The Raga Guide: A Survey of 74 Hindustani Ragas - Nimbus Records
Having reviewed two corpora of Hindustani concerts, we now turn our attention to experimental data. The experiment with performances of 10 musicians (students in the Indian Institute of Technology, Kharagpur) to identify the timbre of notes played by each of them was conducted on five spring evenings and, in a limited fashion, on a summer evening (one note per musician per evening). Note that in this case, performance duration refers to the duration of time taken for the performer to play the note as opposed to the length of the overall instrument performance event. The instrument performance event of the first instrument in a paired raga was configured to have a duration of around 30 minutes. Of the three raagamams (subgenres) of Hindustani music, the Carnatic and Hindustani are known to be more distinctive in timbre than the Jogi. Upon recording the performance event of each of the 10 musicians on each of the five spring evenings, we used a custom-designed system for the audio-to-text processing that annotated the performance event data with the textual notes corresponding to different pitches, belonging to each musician, at all times of the performance event (see figure 1 ). In the case of the summer evening (see figure 2 ), the performer played only two pairs of raagamams; therefore, as performed, each musician played notes corresponding to a different raaga on at least one of the two occasions.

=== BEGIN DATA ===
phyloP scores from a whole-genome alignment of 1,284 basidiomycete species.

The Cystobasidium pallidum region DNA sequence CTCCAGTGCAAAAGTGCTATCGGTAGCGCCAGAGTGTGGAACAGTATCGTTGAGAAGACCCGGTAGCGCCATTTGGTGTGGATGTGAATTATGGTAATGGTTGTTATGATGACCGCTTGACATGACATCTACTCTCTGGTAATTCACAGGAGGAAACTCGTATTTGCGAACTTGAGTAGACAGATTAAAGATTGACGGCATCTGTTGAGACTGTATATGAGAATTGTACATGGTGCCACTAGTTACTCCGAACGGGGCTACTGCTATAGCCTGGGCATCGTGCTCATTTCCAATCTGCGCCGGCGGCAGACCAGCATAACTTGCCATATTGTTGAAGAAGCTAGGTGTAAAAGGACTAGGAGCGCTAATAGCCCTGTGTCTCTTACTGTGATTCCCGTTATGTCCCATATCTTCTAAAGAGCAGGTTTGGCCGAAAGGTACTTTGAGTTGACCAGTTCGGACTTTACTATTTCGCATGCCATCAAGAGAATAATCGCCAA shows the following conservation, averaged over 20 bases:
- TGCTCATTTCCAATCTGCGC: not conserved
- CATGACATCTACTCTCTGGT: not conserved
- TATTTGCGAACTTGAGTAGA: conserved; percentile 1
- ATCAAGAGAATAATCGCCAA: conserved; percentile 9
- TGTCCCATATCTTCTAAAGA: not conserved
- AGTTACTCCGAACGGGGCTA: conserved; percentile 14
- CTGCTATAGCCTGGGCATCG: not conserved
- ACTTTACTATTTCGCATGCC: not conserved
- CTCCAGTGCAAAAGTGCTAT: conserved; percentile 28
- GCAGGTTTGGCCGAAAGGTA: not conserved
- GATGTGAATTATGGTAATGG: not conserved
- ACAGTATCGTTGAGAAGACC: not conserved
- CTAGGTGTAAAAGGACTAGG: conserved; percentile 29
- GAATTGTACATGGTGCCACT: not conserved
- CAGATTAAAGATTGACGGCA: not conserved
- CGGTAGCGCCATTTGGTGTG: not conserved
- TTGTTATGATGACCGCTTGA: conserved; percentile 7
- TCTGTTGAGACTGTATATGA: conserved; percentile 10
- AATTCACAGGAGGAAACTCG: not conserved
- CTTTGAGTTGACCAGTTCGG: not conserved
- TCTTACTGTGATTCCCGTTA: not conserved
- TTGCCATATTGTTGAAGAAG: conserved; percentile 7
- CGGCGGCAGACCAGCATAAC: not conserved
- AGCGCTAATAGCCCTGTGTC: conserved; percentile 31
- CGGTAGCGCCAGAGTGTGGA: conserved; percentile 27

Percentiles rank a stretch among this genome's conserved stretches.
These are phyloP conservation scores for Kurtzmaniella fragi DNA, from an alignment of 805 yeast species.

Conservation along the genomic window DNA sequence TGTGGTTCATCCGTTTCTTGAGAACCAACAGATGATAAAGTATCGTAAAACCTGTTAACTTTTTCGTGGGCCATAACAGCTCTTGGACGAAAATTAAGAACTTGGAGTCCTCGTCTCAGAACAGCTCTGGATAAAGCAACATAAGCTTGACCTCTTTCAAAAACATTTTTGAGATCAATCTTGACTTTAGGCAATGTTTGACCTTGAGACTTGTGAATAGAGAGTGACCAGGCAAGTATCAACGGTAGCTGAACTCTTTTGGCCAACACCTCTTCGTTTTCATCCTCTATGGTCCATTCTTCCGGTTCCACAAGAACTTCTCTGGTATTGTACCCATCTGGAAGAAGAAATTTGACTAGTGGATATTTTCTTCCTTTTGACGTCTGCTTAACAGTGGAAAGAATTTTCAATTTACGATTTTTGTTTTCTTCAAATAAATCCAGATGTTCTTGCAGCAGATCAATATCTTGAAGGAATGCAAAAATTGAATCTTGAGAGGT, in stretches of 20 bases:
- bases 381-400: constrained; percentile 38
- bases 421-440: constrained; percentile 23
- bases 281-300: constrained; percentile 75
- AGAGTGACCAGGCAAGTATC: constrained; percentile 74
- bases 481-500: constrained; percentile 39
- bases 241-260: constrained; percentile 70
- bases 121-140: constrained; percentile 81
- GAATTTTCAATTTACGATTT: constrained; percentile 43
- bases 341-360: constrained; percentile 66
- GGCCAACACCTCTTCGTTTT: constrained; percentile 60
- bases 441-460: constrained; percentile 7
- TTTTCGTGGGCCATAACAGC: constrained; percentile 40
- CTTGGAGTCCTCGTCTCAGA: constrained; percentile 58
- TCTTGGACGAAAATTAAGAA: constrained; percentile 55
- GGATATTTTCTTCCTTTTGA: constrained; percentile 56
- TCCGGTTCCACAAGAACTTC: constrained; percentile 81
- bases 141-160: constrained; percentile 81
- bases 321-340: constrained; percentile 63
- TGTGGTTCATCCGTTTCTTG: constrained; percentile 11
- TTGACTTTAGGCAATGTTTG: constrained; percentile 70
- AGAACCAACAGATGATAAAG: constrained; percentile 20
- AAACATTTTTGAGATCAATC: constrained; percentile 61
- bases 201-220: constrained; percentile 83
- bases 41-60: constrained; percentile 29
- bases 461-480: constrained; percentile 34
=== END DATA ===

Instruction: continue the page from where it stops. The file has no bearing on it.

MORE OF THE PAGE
The Raga Guide A Survey Of 74 Hindustani Ragas Pdf Free Download
We also note the greater diversity of the raga chords in Bhupali compared to Deshkar. This can be understood based on the perception of the two ragas as underlying models of syntactic and musical terms. Bhupali, due to its sub-class, is a highly constrained raga while Deshkar is more relaxed, and consequently, it permits more musical material to be expressed. One interesting finding from Table 1 and Figure 11 is that there exist several non-syllabic elements in the pitch content of musical segments. Some of these are specifically related to the global placement of the salience within the given cycle, e.g., the variation of the first phase of the two topmost corresponding segments from the same cycle in Bhupali-1.